On this episode, I’ll share an Inc. magazine article about avoiding burnout while working from home. We’ll also take a look at a WSJ article on early retirement buyouts. Then we’ll wrap up this episode with a listener question about strategies for those on the cusp of retirement. So, grab your Airpods or your favorite listening device and take a walk with me.

Outline of This Episode

  • [1:02] How to avoid burnout while working remotely
  • [6:30] Should you consider early retirement?
  • [11:55] Are there any one-time financial strategies for those on the cusp of retirement?

Is working from home leading you to burnout?

While the work from home revolution that picked up momentum during the pandemic has opened many doors, it has also revealed its own set of problems. People spend more time actively working and it seems that the 40-hour workweek has gone out of the window. Employees are now spending 25% more time ‘at work’ than before the pandemic. Many have stated that they find they are often sending work-related messages and emails after traditional work hours. Their desire to be productive now puts them at risk of burnout. 

Try taking a virtual commute 

Microsoft has come up with a creative way to help its team avoid burnout while working remotely. Their solution is to bring back the commute. They don’t recommend you jump in the car and drive to your workplace, but rather a virtual commute. The Inc. article recommends a 20-minute meditation commute. I love this idea. However, if you are not a meditator, a walk to work commute might be a better alternative. Before you start working each morning, head out your front door, and walk around the block. You can use this time to get in the right headspace for work and plan your day. 

Working from home could extend your working life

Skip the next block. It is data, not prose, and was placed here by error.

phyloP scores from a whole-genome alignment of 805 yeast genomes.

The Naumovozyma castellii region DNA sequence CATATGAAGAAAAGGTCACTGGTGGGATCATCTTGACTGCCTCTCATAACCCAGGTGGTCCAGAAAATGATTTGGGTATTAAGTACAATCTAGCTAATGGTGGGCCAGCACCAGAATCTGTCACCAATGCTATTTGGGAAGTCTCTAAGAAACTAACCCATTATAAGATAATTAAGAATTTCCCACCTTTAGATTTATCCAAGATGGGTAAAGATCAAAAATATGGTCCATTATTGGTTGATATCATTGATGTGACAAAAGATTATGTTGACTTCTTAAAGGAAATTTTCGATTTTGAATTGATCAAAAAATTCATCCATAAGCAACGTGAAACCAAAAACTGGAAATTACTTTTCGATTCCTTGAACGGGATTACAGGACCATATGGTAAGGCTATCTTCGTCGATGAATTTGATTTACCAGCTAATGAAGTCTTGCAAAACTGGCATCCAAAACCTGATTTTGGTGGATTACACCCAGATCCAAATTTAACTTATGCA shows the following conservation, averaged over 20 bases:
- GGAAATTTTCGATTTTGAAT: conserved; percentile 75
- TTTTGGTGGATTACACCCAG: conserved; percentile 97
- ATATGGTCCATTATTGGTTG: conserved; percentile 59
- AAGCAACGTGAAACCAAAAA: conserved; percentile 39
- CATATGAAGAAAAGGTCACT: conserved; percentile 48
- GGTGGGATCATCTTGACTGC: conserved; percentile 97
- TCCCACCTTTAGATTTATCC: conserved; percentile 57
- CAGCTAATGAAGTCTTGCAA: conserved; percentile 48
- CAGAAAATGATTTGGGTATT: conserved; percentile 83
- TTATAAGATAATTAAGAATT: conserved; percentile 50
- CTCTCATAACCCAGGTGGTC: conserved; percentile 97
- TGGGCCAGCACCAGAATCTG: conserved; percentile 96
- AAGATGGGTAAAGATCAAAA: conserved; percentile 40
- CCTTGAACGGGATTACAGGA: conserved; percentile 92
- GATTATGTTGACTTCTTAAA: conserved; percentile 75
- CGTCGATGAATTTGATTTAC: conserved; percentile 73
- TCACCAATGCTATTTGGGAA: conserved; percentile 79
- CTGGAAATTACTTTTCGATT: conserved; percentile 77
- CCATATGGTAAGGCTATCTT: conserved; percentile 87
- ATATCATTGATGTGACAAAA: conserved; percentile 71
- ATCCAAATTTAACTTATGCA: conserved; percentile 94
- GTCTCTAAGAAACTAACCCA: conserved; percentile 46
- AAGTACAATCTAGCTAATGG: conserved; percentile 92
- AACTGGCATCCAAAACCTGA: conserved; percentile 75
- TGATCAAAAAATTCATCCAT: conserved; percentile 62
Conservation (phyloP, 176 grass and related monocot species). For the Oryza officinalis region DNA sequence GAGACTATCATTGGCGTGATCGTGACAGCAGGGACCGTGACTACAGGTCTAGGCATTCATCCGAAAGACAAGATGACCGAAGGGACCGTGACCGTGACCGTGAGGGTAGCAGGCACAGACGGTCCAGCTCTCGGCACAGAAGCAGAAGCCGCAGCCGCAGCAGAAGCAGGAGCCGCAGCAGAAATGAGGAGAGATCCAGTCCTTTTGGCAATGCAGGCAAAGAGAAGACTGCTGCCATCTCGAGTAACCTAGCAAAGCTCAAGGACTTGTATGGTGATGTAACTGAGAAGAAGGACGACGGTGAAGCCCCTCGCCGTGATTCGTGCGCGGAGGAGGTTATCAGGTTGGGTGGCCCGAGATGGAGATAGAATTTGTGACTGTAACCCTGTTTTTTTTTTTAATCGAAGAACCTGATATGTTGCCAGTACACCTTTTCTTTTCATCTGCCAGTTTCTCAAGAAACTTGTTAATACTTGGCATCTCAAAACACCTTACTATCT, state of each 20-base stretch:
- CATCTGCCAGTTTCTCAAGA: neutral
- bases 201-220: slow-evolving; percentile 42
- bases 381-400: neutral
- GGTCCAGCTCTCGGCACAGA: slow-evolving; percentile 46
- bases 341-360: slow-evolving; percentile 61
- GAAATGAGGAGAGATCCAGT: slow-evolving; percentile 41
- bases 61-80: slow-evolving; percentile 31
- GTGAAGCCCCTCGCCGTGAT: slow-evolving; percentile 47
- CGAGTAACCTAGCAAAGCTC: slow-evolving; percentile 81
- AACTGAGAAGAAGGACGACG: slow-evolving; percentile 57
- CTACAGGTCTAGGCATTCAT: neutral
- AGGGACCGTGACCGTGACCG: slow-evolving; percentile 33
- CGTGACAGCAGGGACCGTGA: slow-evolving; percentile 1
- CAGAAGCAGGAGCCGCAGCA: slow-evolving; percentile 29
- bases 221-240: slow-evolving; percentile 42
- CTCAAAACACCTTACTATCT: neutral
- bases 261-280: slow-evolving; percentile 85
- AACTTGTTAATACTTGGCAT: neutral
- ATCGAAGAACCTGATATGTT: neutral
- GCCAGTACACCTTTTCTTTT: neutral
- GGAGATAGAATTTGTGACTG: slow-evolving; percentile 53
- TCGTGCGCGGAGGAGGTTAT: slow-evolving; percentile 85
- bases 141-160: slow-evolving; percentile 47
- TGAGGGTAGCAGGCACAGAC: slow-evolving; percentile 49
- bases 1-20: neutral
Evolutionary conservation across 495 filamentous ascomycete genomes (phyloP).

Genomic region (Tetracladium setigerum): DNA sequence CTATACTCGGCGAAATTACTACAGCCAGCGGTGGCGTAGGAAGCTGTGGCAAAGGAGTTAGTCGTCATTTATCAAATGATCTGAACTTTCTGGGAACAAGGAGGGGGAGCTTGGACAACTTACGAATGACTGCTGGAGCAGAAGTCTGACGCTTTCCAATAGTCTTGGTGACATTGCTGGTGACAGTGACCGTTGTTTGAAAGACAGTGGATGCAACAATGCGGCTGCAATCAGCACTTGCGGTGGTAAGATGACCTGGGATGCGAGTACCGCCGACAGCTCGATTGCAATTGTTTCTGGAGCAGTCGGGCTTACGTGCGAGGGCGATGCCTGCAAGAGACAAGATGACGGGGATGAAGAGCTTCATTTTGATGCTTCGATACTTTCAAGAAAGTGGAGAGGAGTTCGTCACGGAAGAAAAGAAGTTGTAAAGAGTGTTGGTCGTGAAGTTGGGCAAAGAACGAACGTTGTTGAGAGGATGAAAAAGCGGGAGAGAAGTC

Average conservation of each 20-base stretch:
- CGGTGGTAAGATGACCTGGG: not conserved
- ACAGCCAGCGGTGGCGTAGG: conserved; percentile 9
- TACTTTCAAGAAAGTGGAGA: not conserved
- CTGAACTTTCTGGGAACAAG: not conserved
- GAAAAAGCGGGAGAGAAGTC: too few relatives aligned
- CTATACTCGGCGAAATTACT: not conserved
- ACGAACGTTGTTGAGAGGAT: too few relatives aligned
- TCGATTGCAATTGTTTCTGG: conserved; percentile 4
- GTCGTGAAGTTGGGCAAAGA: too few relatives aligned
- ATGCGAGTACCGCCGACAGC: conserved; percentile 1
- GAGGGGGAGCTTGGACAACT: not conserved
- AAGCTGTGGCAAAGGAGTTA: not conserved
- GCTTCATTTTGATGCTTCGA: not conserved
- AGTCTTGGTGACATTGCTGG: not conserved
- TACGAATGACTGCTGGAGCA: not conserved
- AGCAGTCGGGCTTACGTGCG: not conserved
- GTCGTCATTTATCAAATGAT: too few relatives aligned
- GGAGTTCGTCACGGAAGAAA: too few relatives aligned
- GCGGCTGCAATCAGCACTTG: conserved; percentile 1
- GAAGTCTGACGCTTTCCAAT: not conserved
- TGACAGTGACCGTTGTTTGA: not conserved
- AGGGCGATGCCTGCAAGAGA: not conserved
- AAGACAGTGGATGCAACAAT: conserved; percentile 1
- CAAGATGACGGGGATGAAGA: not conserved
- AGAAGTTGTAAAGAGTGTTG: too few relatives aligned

Working from home can create amazing possibilities, especially for those of you considering retirement. The possibility of working from anywhere means that you could extend your work timeline. However, to take full advantage of the possibilities it is imperative to avoid burnout. As long as you are conscious that burnout is a real risk then you can take active steps to keep your home/work life in balance. 

Have you been offered an early retirement package?

Press play and listen in to hear whether you should consider taking an early retirement package. And keep listening until the end to hear the answer to Frank’s question about one-time financial strategies for those on the cusp of retirement. 

Resources & People Mentioned

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Oct 12, 2020

Are you worried about the seemingly constant news stories which claim that Social Security may run out of money? These articles highlight any problems that the Social Security program is facing which can lead the reader to fret about the future of the guaranteed income source in retirement. Not surprisingly, there are companies out there that want to capitalize on this worry. 

Does Social Security insurance sound like a good idea to you? On this episode of Retirement Starts Today I read from and discuss an article about Social Security Insurance. You’ll learn what it is and how it works and hear my thoughts about this product.

Outline of This Episode

  • [3:22] Make sure there is not a planning solution before rushing out to buy a product
  • [6:37] How does Social Security insurance work?
  • [9:48] What is my opinion on Social Security insurance
  • [12:10] How to begin a migration into bonds

There is a product out there to solve every problem

Investors are always looking for less volatility in their investment portfolios, but oftentimes they don’t realize that proper investment planning is the best way to achieve that. Those who don’t approach their portfolios with an investment plan in place are often looking for a product to buy to solve their problems. The low volatility fund is one product for people who want to buy a risk solution rather than plan. 

Is a low-risk fund all it’s cracked up to be?